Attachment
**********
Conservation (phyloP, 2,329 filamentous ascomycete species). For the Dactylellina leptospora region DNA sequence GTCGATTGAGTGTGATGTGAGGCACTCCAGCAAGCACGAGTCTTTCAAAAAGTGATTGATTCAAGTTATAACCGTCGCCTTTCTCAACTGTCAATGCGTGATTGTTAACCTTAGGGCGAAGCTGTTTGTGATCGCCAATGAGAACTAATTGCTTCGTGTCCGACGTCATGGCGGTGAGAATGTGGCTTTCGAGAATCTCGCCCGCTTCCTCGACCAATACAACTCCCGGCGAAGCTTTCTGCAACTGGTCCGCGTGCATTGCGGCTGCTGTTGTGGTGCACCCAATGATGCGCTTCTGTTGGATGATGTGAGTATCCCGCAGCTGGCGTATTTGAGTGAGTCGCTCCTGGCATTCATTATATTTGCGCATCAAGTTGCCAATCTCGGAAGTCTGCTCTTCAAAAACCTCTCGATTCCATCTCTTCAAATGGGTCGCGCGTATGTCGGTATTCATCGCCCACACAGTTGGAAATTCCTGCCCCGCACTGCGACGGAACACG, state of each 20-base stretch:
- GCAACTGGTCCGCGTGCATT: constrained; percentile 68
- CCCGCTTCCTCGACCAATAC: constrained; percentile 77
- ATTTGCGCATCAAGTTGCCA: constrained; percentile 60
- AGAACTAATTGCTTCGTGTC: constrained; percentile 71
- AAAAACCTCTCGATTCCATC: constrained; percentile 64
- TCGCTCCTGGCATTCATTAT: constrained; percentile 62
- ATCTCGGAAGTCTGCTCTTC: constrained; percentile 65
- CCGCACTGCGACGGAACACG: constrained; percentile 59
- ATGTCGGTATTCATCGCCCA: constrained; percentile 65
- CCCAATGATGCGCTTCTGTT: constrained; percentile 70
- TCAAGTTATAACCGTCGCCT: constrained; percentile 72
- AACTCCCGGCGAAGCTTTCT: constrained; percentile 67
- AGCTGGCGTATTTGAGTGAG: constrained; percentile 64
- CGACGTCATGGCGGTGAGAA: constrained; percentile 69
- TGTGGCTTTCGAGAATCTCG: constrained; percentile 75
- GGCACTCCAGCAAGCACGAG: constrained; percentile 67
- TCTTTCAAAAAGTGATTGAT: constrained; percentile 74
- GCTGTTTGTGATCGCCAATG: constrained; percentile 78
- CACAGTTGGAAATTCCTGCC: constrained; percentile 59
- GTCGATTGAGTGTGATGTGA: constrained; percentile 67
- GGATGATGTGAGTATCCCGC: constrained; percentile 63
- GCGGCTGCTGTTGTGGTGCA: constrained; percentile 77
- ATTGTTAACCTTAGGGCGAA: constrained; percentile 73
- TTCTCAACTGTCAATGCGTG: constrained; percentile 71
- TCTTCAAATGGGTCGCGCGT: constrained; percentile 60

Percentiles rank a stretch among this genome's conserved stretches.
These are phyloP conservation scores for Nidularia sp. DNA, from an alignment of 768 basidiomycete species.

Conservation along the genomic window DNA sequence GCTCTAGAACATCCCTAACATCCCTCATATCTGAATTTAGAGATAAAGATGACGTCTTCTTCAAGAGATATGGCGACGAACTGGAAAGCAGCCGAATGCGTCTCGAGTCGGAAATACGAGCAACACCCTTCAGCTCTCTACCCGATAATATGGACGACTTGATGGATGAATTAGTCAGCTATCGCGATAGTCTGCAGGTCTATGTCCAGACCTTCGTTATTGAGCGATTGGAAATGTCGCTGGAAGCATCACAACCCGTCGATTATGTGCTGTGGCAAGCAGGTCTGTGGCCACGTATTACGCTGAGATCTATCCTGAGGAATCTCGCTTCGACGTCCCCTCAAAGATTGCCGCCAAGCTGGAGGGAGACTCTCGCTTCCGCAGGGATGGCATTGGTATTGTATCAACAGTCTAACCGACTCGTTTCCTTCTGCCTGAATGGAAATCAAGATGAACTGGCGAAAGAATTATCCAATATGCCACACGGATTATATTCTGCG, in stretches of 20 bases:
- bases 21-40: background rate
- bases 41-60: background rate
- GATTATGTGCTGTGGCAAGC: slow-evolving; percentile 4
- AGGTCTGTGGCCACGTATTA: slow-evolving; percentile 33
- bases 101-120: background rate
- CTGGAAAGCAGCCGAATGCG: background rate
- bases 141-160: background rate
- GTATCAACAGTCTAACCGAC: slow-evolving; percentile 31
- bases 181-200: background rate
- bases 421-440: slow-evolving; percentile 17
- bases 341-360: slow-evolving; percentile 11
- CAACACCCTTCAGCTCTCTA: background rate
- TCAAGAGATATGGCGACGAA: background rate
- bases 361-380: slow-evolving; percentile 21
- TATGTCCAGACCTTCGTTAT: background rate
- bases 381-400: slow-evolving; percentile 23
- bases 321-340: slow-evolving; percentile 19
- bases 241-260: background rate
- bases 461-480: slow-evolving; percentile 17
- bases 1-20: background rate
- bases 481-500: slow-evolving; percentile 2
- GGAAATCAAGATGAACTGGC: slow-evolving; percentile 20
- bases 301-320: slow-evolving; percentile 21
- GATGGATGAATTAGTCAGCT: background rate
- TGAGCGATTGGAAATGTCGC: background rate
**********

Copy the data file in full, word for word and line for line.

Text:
Conservation (phyloP, 2,329 filamentous ascomycete species). For the Dactylellina leptospora region DNA sequence GTCGATTGAGTGTGATGTGAGGCACTCCAGCAAGCACGAGTCTTTCAAAAAGTGATTGATTCAAGTTATAACCGTCGCCTTTCTCAACTGTCAATGCGTGATTGTTAACCTTAGGGCGAAGCTGTTTGTGATCGCCAATGAGAACTAATTGCTTCGTGTCCGACGTCATGGCGGTGAGAATGTGGCTTTCGAGAATCTCGCCCGCTTCCTCGACCAATACAACTCCCGGCGAAGCTTTCTGCAACTGGTCCGCGTGCATTGCGGCTGCTGTTGTGGTGCACCCAATGATGCGCTTCTGTTGGATGATGTGAGTATCCCGCAGCTGGCGTATTTGAGTGAGTCGCTCCTGGCATTCATTATATTTGCGCATCAAGTTGCCAATCTCGGAAGTCTGCTCTTCAAAAACCTCTCGATTCCATCTCTTCAAATGGGTCGCGCGTATGTCGGTATTCATCGCCCACACAGTTGGAAATTCCTGCCCCGCACTGCGACGGAACACG, state of each 20-base stretch:
- GCAACTGGTCCGCGTGCATT: constrained; percentile 68
- CCCGCTTCCTCGACCAATAC: constrained; percentile 77
- ATTTGCGCATCAAGTTGCCA: constrained; percentile 60
- AGAACTAATTGCTTCGTGTC: constrained; percentile 71
- AAAAACCTCTCGATTCCATC: constrained; percentile 64
- TCGCTCCTGGCATTCATTAT: constrained; percentile 62
- ATCTCGGAAGTCTGCTCTTC: constrained; percentile 65
- CCGCACTGCGACGGAACACG: constrained; percentile 59
- ATGTCGGTATTCATCGCCCA: constrained; percentile 65
- CCCAATGATGCGCTTCTGTT: constrained; percentile 70
- TCAAGTTATAACCGTCGCCT: constrained; percentile 72
- AACTCCCGGCGAAGCTTTCT: constrained; percentile 67
- AGCTGGCGTATTTGAGTGAG: constrained; percentile 64
- CGACGTCATGGCGGTGAGAA: constrained; percentile 69
- TGTGGCTTTCGAGAATCTCG: constrained; percentile 75
- GGCACTCCAGCAAGCACGAG: constrained; percentile 67
- TCTTTCAAAAAGTGATTGAT: constrained; percentile 74
- GCTGTTTGTGATCGCCAATG: constrained; percentile 78
- CACAGTTGGAAATTCCTGCC: constrained; percentile 59
- GTCGATTGAGTGTGATGTGA: constrained; percentile 67
- GGATGATGTGAGTATCCCGC: constrained; percentile 63
- GCGGCTGCTGTTGTGGTGCA: constrained; percentile 77
- ATTGTTAACCTTAGGGCGAA: constrained; percentile 73
- TTCTCAACTGTCAATGCGTG: constrained; percentile 71
- TCTTCAAATGGGTCGCGCGT: constrained; percentile 60

Percentiles rank a stretch among this genome's conserved stretches.
These are phyloP conservation scores for Nidularia sp. DNA, from an alignment of 768 basidiomycete species.

Conservation along the genomic window DNA sequence GCTCTAGAACATCCCTAACATCCCTCATATCTGAATTTAGAGATAAAGATGACGTCTTCTTCAAGAGATATGGCGACGAACTGGAAAGCAGCCGAATGCGTCTCGAGTCGGAAATACGAGCAACACCCTTCAGCTCTCTACCCGATAATATGGACGACTTGATGGATGAATTAGTCAGCTATCGCGATAGTCTGCAGGTCTATGTCCAGACCTTCGTTATTGAGCGATTGGAAATGTCGCTGGAAGCATCACAACCCGTCGATTATGTGCTGTGGCAAGCAGGTCTGTGGCCACGTATTACGCTGAGATCTATCCTGAGGAATCTCGCTTCGACGTCCCCTCAAAGATTGCCGCCAAGCTGGAGGGAGACTCTCGCTTCCGCAGGGATGGCATTGGTATTGTATCAACAGTCTAACCGACTCGTTTCCTTCTGCCTGAATGGAAATCAAGATGAACTGGCGAAAGAATTATCCAATATGCCACACGGATTATATTCTGCG, in stretches of 20 bases:
- bases 21-40: background rate
- bases 41-60: background rate
- GATTATGTGCTGTGGCAAGC: slow-evolving; percentile 4
- AGGTCTGTGGCCACGTATTA: slow-evolving; percentile 33
- bases 101-120: background rate
- CTGGAAAGCAGCCGAATGCG: background rate
- bases 141-160: background rate
- GTATCAACAGTCTAACCGAC: slow-evolving; percentile 31
- bases 181-200: background rate
- bases 421-440: slow-evolving; percentile 17
- bases 341-360: slow-evolving; percentile 11
- CAACACCCTTCAGCTCTCTA: background rate
- TCAAGAGATATGGCGACGAA: background rate
- bases 361-380: slow-evolving; percentile 21
- TATGTCCAGACCTTCGTTAT: background rate
- bases 381-400: slow-evolving; percentile 23
- bases 321-340: slow-evolving; percentile 19
- bases 241-260: background rate
- bases 461-480: slow-evolving; percentile 17
- bases 1-20: background rate
- bases 481-500: slow-evolving; percentile 2
- GGAAATCAAGATGAACTGGC: slow-evolving; percentile 20
- bases 301-320: slow-evolving; percentile 21
- GATGGATGAATTAGTCAGCT: background rate
- TGAGCGATTGGAAATGTCGC: background rate